Benowitz discusses new book regarding history of borough

Gwen Fries September 11, 2015 0

In the winter of 2014, Professor Jean-Paul Benowitz, director of Student Transition Programs and assistant director of Academic Advising, began to write his third book, Elizabethtown, at the request of Arcadia Publishing. The book was to serve as a part of their “Images of America” series and tells the history of the borough. Benowitz previously worked with Arcadia to publish the book he and Peter J. DePuydt, then-archivist at High Library, wrote about the history of Elizabethtown College. That book, appropriately titled Elizabethtown College belongs to Arcadia’s “Campus History Series.”
“This book is about the history of the community of Elizabethtown from its beginning in 1708 through contemporary times,” Benowitz said in an email interview. “It follows the development of the local community and the parallel development of Lancaster County, the commonwealth of Pennsylvania, and the United States.”
Benowitz noted the positive effect the book has had in bringing the local community, borough and campus, together. “There is a renewed interest in the community about local history, there is a renewed interest in local civic engagement regarding historic preservation projects, and there is interest by the college community to learn more about the local community,” Benowitz said. He hopes this work, by bridging the gap between campus and community, fulfills the College’s motto of “Educate for Service.”
To begin research for the book, Benowitz read all of the secondary sources related to the subject. “I write a historical narrative of the history of the local community. I identify key people and events,” he said.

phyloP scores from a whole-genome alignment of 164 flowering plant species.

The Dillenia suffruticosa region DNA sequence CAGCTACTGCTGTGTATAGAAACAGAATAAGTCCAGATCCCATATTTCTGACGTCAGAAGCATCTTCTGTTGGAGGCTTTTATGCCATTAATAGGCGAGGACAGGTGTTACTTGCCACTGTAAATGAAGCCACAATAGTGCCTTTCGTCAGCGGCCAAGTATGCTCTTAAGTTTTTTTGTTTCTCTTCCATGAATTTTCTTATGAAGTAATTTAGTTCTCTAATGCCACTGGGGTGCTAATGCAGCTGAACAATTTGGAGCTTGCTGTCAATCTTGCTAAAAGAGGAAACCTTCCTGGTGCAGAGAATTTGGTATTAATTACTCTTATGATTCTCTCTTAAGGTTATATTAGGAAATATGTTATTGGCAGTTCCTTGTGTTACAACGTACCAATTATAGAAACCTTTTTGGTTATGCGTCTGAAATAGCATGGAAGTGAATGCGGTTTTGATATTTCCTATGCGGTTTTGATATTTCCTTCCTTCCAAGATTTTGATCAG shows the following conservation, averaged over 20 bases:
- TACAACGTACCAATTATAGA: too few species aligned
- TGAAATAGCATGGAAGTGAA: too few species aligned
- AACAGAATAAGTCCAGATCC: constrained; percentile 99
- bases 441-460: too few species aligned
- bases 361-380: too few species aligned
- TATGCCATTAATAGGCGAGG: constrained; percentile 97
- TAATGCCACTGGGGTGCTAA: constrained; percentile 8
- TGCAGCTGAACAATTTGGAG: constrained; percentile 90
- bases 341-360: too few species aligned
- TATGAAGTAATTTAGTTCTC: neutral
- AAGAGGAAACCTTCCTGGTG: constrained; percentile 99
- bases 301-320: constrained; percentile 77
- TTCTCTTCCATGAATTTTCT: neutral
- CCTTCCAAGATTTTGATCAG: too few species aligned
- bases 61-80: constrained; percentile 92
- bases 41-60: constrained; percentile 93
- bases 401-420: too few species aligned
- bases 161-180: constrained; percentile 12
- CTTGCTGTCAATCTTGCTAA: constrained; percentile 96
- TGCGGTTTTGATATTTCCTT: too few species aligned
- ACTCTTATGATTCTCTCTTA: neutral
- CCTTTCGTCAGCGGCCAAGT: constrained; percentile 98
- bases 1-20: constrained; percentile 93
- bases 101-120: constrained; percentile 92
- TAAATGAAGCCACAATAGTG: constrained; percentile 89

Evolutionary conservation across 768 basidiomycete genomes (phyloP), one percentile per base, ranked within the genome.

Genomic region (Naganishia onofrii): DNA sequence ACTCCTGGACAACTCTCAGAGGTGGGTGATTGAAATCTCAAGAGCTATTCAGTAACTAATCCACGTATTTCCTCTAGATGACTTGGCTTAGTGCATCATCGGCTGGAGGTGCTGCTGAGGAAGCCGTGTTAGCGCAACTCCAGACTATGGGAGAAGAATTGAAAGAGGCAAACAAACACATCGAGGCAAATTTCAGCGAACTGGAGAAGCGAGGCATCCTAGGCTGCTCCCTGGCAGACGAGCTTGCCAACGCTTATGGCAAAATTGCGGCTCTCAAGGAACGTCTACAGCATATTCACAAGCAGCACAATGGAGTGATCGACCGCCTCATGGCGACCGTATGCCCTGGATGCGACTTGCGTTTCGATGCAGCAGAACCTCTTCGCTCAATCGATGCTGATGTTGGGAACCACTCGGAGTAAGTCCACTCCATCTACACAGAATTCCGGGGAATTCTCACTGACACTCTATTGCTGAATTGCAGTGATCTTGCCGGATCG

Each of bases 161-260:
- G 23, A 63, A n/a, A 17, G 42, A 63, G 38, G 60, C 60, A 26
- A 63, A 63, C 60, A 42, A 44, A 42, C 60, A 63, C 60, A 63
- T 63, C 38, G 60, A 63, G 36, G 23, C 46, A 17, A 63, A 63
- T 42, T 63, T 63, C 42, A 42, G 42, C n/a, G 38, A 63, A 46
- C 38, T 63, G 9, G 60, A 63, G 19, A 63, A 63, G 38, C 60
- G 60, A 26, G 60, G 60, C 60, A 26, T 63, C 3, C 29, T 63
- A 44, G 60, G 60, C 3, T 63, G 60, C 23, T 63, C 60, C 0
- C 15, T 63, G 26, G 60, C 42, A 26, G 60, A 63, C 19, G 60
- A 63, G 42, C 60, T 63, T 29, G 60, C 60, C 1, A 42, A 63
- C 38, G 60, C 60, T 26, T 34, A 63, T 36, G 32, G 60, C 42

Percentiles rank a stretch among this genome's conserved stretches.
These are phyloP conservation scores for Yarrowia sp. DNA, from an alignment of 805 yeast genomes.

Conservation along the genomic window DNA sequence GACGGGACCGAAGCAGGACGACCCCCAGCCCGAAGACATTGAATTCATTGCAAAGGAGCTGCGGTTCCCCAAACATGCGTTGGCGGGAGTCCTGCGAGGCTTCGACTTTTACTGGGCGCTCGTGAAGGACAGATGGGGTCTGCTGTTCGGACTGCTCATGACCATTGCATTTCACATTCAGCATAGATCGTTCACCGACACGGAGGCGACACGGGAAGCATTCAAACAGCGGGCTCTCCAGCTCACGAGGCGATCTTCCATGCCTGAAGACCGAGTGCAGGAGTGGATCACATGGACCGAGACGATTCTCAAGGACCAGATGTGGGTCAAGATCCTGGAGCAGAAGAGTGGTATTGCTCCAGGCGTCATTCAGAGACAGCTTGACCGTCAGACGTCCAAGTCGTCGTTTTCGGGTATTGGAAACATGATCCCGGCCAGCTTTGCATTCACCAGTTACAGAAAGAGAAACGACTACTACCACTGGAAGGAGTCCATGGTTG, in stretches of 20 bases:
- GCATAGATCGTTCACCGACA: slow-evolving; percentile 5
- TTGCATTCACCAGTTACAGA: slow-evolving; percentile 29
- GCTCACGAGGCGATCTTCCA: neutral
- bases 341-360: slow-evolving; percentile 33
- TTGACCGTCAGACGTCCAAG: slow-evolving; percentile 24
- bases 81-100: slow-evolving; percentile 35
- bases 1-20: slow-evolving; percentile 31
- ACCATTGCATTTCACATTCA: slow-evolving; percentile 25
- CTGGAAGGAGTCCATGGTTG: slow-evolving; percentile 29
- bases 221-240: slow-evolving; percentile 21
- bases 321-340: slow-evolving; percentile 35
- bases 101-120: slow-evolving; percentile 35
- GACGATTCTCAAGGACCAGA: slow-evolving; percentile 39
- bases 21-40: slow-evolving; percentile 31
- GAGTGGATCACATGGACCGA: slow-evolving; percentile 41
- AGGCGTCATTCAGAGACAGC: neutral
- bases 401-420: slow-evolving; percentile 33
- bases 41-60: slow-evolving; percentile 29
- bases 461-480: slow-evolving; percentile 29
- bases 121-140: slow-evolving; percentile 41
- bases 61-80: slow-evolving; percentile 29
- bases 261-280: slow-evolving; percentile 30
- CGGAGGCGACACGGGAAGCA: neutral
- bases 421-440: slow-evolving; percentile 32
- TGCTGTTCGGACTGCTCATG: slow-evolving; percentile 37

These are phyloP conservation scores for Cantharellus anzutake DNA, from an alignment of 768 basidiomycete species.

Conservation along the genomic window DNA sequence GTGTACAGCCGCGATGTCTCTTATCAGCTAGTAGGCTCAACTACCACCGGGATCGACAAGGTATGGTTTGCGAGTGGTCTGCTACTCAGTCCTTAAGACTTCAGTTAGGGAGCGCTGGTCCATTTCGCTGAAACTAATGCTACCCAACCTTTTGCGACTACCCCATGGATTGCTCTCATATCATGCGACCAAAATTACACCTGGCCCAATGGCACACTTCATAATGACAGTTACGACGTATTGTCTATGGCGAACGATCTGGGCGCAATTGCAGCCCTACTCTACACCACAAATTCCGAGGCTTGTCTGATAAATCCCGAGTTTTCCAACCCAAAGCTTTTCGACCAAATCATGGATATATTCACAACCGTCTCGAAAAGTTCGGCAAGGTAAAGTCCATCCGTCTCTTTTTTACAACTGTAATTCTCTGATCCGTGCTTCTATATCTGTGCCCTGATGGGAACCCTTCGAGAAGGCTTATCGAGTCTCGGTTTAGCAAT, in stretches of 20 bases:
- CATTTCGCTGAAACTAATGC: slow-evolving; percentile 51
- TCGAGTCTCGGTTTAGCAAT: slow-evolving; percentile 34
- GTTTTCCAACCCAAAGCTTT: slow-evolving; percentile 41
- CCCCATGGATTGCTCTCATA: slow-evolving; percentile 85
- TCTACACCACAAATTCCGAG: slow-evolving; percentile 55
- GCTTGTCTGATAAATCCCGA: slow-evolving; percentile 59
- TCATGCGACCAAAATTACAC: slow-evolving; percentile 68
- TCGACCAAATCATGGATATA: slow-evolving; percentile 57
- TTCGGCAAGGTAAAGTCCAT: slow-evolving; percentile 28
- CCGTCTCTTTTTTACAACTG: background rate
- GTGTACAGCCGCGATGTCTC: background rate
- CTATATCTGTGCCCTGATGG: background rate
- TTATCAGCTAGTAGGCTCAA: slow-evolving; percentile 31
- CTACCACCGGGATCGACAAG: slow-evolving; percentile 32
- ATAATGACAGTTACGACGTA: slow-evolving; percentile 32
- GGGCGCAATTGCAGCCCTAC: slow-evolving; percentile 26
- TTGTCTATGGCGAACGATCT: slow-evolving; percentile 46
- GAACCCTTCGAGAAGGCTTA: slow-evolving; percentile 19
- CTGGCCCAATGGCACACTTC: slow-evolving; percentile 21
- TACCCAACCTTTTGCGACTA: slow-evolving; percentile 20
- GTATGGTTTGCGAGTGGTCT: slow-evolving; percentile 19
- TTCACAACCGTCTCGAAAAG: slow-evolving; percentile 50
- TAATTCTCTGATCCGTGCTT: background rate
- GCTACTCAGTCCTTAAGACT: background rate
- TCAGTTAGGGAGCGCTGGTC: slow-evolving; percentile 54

In order “to gain context,” Benowitz combed through primary sources in several archival collections, including the Winters Heritage House Museum and Library, Elizabethtown Historical Society, Lancaster Historical Society and the High Library: Earl H. and Anite Hess Archives and Special Collections. He uses these primary sources to help him “identify important themes in the story of the community.” Once he finds themes that he deems significant, he uses them to organize the chapters and locates historic images to “illustrate [his] narrative.”
The book identifies many key figures in the history of Elizabethtown. Two such figures are Peter and Martha Bezaillion. “The Bezaillions invited the Picataway Nation to settle where the Conoy Creek meets the Susquehanna River,” Benowitz said. “The Bezaillion family were French fur traders who collaborated with the Picataway tribes and made Elizabethtown a strategic location for trade, commerce and transportation.”
Benowitz began to give public lectures regarding the book last July and will continue through next spring until he has given a total of seven. He is currently writing a new book, but the publisher has asked that he not disclose the subject at this time.

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